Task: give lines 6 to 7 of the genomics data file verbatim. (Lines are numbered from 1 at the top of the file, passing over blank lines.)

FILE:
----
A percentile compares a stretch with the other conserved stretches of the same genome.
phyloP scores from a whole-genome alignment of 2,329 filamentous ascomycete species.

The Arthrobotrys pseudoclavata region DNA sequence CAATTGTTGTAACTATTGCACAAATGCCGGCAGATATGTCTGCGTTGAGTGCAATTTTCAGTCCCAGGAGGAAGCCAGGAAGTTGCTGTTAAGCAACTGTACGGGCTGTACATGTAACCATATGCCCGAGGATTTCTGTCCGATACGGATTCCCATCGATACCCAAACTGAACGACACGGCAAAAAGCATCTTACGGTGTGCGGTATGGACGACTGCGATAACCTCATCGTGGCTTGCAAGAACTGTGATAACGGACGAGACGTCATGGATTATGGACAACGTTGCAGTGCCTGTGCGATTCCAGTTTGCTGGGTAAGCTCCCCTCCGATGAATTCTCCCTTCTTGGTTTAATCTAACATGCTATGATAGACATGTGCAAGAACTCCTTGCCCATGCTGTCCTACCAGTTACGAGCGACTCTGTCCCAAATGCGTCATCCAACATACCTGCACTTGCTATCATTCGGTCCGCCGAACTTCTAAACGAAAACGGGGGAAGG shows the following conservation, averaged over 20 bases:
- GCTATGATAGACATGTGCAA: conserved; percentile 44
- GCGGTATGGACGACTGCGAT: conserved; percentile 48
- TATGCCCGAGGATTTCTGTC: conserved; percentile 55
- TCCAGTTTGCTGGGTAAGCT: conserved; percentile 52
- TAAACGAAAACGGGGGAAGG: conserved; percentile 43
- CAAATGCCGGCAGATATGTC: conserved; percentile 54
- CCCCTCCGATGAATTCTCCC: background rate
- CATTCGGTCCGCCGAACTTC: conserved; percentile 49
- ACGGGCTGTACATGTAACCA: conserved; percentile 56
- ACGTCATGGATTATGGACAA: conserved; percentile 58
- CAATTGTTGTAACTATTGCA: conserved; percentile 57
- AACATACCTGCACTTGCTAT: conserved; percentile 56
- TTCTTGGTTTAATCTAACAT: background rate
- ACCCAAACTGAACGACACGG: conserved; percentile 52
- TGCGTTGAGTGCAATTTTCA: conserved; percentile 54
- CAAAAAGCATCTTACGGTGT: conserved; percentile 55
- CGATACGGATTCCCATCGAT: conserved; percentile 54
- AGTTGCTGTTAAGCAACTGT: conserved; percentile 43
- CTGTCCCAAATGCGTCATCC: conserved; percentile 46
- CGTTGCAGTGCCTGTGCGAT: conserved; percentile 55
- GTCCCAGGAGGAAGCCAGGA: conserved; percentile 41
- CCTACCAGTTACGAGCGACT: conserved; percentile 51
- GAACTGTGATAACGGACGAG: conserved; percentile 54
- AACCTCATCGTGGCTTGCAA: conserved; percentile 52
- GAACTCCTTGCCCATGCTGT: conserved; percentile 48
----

- TATGCCCGAGGATTTCTGTC: conserved; percentile 55
- TCCAGTTTGCTGGGTAAGCT: conserved; percentile 52